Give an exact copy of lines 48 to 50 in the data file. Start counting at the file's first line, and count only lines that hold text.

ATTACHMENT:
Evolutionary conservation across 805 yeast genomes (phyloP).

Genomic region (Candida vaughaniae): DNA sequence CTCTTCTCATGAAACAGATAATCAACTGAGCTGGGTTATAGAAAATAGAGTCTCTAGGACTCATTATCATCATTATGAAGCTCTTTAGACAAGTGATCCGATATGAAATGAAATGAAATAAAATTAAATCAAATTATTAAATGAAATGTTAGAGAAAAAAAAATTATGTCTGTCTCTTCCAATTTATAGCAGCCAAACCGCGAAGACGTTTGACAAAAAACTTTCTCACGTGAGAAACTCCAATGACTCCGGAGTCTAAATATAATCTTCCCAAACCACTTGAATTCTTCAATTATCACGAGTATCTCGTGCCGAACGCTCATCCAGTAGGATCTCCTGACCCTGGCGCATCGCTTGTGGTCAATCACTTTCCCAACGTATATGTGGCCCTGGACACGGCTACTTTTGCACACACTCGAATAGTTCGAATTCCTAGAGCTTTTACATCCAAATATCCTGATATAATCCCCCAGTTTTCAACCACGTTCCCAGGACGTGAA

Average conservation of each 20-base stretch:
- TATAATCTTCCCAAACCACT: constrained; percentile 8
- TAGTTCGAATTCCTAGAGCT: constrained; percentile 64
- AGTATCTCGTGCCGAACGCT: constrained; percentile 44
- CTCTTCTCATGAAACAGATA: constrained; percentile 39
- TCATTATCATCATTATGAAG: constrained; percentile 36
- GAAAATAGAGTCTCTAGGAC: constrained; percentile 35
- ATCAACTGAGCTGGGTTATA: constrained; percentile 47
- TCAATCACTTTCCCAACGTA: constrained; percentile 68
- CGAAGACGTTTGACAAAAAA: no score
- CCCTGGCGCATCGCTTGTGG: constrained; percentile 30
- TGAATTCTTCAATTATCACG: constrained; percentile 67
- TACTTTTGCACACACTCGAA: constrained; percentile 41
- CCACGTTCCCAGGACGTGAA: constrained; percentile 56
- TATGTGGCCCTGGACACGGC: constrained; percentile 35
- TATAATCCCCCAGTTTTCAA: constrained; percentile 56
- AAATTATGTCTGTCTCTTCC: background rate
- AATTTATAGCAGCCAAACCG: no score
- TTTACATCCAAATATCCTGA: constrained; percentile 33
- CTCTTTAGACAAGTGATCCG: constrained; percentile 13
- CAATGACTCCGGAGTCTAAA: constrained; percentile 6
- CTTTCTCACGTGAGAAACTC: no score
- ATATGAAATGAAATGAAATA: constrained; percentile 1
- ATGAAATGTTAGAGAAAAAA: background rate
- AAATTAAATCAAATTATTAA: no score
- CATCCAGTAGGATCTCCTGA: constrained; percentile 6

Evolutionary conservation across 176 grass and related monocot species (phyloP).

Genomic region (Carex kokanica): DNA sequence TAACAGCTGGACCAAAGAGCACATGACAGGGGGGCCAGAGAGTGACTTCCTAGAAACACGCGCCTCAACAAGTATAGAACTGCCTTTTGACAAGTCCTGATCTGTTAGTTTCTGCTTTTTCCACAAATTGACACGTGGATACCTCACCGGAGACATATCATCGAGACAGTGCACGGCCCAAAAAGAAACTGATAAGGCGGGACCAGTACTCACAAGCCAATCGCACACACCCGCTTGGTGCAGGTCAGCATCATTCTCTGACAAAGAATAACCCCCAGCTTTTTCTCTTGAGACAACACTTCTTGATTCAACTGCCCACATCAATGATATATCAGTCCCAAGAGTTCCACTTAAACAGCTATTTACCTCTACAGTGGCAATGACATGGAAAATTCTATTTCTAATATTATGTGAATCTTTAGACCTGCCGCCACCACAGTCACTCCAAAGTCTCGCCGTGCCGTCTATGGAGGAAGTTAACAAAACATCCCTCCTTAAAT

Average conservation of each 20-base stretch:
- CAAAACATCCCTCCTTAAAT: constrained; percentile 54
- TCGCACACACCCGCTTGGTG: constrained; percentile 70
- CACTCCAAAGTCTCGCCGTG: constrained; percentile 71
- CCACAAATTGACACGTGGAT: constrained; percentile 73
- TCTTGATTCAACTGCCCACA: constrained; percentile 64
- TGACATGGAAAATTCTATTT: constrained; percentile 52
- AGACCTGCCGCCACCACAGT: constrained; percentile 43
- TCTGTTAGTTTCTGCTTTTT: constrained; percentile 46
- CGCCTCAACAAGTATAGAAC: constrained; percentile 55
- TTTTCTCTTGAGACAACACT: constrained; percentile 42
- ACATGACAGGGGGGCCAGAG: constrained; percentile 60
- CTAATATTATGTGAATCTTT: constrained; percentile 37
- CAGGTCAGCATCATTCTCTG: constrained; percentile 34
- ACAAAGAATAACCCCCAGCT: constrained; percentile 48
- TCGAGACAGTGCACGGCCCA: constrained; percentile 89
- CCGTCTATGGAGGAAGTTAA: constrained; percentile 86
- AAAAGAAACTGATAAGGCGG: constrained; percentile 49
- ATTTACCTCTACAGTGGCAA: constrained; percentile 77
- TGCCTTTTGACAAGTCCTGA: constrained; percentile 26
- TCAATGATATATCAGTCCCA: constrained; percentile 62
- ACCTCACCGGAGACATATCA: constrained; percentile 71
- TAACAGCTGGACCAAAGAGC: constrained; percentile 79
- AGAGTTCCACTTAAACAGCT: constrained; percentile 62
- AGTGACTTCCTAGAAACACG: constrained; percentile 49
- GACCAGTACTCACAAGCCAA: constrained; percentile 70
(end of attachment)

- AAAAGAAACTGATAAGGCGG: constrained; percentile 49
- ATTTACCTCTACAGTGGCAA: constrained; percentile 77
- TGCCTTTTGACAAGTCCTGA: constrained; percentile 26